Taking measurements for aspheric lenses requires greater care and skill on the part of the optician, but this only requires an extra minute or two. Creating the complicated curves used in aspheric lenses makes them a little more expensive than conventional lenses. But the outstanding cosmetic and visual benefits of these marvelous lenses make them a good investment.

Since aspheric lenses are flatter and positioned slightly closer to the face than conventional lenses, some wearers may notice more reflections off the flatter back surface of the lenses. The best way to eliminate these reflections is to order an anti-reflective coating, which also improves vision through the lenses.

Source :

Friday, July 4, 2008

Bifocal glasses

Bifocal glasses are used to correct vision at two distances—a prescription on top for far away and a different prescription on the bottom for near. Most people think of bifocals as reading glasses for people over forty who lose their ability to focus up close as they age. But children can also need reading glasses.

Many children have not developed sufficient control over their focusing systems, the natural lens inside the eye that keeps images clear, especially up close. Some children lack the ability to sustain sufficient focusing over an extended time period, so after a while print begins to blur. Others can’t make fast focusing shifts from one distance to another, like from the board to their desks, so any time they look away, everything is blurry. Some children have a tendency to over focus, and the additional stress causes eyestrain and headaches. If they over focus too much, the additional tension on the visual system can make the eyes to turn too far inward, causing double vision. Finally, near work at school places much more stress on the visual system than distance viewing, and some young children respond by translating the visual stress into physical and emotional symptoms—back and neck tension, headaches, constriction of their perceptual fields and a reduction in their visual space, a tendency to develop nearsightedness, and avoidance of the reading tasks that are causing the physical and visual discomfort.

Prescribing reading glasses effectively treats many of these problems. A convex plus lens relaxes the child’s focusing system, relieving much of the visual stress. In fact, prescribing a low power plus lens is so effective in keeping children’s visual system comfortable during extended close work at school that they are often called “learning lenses.”

Reading glasses that use a bifocal are a good option for school-aged children who only need the additional correction up close. The bifocal gives them the lens support they need for deskwork but doesn’t change their distance vision. Sometimes vision therapy is also prescribed when the focusing problem is severe enough that additional interventions are also required.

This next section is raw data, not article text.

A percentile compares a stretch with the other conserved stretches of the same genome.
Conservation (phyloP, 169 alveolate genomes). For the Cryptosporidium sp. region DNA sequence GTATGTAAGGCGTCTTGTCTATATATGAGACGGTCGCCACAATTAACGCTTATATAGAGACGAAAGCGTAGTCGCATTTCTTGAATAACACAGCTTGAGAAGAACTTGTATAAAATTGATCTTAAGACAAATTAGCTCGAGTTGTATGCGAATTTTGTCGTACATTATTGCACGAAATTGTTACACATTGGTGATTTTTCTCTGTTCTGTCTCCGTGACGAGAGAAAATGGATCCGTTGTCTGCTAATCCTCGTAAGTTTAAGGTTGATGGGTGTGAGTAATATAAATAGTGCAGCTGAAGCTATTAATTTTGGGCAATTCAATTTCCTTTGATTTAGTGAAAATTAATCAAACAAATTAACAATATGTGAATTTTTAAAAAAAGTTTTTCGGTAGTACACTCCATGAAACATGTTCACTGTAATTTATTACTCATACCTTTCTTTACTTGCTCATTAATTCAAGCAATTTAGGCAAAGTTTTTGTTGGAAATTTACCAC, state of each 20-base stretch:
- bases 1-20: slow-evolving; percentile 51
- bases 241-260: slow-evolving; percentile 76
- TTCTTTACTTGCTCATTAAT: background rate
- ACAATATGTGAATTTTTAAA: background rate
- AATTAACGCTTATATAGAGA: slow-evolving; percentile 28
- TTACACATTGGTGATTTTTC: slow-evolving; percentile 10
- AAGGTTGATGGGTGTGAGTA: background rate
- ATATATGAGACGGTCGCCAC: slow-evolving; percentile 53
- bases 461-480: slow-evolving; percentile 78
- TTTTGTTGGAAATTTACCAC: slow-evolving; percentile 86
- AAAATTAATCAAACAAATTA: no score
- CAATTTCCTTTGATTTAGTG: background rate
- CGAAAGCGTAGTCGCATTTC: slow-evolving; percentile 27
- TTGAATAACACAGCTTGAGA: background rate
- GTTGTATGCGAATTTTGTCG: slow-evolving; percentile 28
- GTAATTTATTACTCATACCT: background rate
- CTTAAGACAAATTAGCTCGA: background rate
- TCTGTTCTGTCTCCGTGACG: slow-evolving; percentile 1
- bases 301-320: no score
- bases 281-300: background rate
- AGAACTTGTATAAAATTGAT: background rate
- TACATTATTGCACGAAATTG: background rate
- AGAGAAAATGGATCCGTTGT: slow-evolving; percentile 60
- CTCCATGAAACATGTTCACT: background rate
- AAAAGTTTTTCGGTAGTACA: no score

New advances in lenses allow children flexibility in the type of bifocal they choose. Many children still prefer the flat-top bifocal because the line separating the two powers helps them tell exactly where their distance prescription ends and their near prescription starts. However, some children or parents don't like the look of the "line", so for them progressive no-line bifocals are a good option. The lens is made so that the change between prescriptions is so gradual no line appears. Another very popular option is the "half-moon" bifocal. It has the advantage of a clear delineation between powers liked lined bifocals but when the glasses are on the child's face, the bifocal is invisible like progressive lenses.

When bifocals or reading glasses are prescribed, it is important that children wear them for all close work, especially at school and during homework. Sometimes children will only need the bifocals for a few years as they develop control of their focusing system. Others may need the additional near-point support for as long as they are in school and spending a lot of time reading.

Bifocals are an important tool for optometrists when working with children who spend up to eight hours a day using their eyes for reading and school work. By adding an additional lens power for up close, optometrists are able to adjust children’s focusing system to give them better control and eliminate eyestrain, blurred vision, headaches, and fatigue.


Transitions bifocals

Q: I had a patient come in today asking for transitions lenses. He wanted the distance to be photochromic, but the seg he wanted to remain clear.

I was curious as to if such a lens was possible with what little I know of the technology, and if it was, does it exist?

A1: The patient probablly had a glass Photo gray ST 28, probably wants same again, but doesn't know the difference between transitions and photo gray. Glass photo gray ST 28's have clear segs.

As to transitions made this way, I don't think there are any available, but since transtions is a dip, lens could be masked in segment area before dipping.

By: chip anderson